|Setup time||3-7 minutes|
|Playing time||15 minutes|
|Random chance||High (die rolling)|
The Grape Escape is a board game released in 1992 by Parker Brothers (now Hasbro) and licensed by Rehtmeyer Inc.. The game was intended to entertain younger audiences of 5+ years old. The game was short-lived having only been available for one year. In 2010 Hasbro released a game called Smashed Potatoes with the same game play but with potatoes instead of grapes (probably because of Parker Brothers being part of Hasbro who owns the rights to Mr. Potato Head). However, Smashed Potatoes was eventually discontinued.
The game consisted of playing pieces constructed of various colored Grape Goop (Play-Doh) that were fashioned after grape-like action figures. Game play consisted of maneuvering clay playing pieces through several plastic obstacles on a board that were aimed to physically disfigure or decapitate the playing piece; destroying the Grape Goop figure often resulted in losing the game, but sometimes had the affected player re-mold their Grape Goop figure using one of the included grape mold templates and returning to the start space. The obstacles included: crank/rubber band operated scissors, a steam roller, a large saw blade, and a grape stomping boot activated by lever and rubber band. (In Smashed Potatoes, the grape stomping boot was replaced with a french fryer.)
Each player rolls the die in turn. (In Smashed Potatoes, the die was replaced with a spinner.) They then move their grape the number of spaces indicated on a factory conveyor belt style board. The hazard stations are counted as a place as well. The Grape Leap roll allows the player to jump ahead one space of the grape in the lead. If a player rolls Turn Crank they can operate the apparatus and take out any grape on one of the four stations (in which case, the affected player must re-mold his or her grape piece and start over). Should a player land on the same place as an opponent's grape, that grape is pushed to the next hazard station. The first grape to reach the finish wins.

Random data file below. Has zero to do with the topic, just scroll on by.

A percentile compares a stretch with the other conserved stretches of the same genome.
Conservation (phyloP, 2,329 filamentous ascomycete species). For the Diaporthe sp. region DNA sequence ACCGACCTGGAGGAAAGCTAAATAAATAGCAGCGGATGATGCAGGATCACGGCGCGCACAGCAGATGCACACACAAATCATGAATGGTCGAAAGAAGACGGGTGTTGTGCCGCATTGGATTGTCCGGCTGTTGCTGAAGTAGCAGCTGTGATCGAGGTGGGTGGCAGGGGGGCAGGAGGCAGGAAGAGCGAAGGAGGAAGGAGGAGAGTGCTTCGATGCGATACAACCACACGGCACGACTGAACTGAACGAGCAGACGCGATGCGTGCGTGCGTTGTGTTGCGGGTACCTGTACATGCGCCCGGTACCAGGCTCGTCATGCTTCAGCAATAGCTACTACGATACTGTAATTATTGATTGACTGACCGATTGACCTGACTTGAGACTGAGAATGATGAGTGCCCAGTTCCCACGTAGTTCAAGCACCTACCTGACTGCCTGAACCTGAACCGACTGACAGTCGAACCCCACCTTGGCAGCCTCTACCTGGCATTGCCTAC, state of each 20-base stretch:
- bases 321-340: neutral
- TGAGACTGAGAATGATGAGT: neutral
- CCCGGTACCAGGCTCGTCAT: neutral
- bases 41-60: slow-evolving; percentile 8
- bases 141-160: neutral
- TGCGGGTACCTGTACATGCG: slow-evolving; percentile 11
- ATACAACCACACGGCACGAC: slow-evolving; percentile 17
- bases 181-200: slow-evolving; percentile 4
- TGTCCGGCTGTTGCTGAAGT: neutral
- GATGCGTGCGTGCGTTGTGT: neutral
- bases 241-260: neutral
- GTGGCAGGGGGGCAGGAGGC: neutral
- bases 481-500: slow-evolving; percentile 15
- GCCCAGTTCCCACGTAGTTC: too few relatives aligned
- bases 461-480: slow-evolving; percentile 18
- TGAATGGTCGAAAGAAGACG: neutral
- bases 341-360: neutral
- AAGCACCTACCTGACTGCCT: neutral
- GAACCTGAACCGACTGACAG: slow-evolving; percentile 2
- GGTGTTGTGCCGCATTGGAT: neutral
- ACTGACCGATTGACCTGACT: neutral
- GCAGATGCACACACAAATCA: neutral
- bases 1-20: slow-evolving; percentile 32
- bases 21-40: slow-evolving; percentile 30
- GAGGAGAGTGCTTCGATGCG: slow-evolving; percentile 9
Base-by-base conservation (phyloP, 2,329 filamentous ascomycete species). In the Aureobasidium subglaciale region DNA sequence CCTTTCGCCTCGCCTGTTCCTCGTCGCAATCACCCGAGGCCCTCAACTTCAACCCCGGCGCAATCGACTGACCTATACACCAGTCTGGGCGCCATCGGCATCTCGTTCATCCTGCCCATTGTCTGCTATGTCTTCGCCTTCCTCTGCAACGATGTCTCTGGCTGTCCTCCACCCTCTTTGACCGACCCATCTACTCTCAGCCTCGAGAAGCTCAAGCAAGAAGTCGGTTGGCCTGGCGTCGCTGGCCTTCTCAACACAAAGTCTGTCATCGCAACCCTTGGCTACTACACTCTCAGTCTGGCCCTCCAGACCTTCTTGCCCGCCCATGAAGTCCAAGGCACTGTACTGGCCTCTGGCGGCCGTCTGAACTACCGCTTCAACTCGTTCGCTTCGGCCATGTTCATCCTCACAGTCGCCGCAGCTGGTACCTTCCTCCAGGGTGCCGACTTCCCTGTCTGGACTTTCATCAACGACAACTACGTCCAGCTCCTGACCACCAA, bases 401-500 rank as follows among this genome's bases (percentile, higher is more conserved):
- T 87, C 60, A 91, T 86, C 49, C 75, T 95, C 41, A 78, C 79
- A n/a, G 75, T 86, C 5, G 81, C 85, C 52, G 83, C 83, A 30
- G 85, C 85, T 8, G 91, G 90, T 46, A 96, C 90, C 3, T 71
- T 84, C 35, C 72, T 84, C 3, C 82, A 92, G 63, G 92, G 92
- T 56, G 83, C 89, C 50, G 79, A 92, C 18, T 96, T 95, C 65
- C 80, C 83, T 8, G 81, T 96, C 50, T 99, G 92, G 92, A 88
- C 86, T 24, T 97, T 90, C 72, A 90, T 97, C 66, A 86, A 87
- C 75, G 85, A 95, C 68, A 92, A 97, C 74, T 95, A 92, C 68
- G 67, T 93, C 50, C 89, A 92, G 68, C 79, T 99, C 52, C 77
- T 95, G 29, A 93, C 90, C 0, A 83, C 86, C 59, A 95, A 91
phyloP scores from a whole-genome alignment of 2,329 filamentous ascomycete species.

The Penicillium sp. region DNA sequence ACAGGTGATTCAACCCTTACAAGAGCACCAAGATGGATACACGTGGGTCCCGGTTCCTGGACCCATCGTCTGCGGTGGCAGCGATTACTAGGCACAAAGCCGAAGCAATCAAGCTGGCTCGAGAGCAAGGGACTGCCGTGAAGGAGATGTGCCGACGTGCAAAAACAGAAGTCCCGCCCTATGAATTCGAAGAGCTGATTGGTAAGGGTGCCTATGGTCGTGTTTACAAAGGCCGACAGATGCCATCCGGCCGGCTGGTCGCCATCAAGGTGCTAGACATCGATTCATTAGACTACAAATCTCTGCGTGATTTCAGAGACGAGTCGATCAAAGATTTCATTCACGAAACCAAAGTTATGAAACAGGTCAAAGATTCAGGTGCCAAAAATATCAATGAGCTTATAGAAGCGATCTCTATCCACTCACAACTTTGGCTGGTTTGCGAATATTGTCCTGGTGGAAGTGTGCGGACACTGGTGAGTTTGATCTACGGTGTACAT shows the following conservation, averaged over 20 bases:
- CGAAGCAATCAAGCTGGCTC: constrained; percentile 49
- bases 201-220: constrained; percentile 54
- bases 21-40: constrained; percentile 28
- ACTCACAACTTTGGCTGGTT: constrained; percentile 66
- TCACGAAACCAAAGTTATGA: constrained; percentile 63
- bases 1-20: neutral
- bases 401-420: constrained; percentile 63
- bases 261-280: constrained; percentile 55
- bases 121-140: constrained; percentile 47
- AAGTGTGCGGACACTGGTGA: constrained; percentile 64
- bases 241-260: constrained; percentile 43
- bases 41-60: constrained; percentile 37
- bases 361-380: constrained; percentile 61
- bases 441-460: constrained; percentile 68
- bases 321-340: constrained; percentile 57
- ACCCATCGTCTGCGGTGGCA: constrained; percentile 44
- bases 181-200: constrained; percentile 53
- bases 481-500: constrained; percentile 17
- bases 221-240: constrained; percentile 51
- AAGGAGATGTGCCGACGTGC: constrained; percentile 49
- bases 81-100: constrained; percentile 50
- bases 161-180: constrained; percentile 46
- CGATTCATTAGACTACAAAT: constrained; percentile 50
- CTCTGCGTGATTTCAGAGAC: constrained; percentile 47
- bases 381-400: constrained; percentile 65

The Grape Escape was advertised primarily through television commercials aired during children's television programs. The commercials consisted of animated claymation figures being crushed or sliced while children played the game. The theme song was set to the tune of the famous Italian song Funiculì, Funiculà.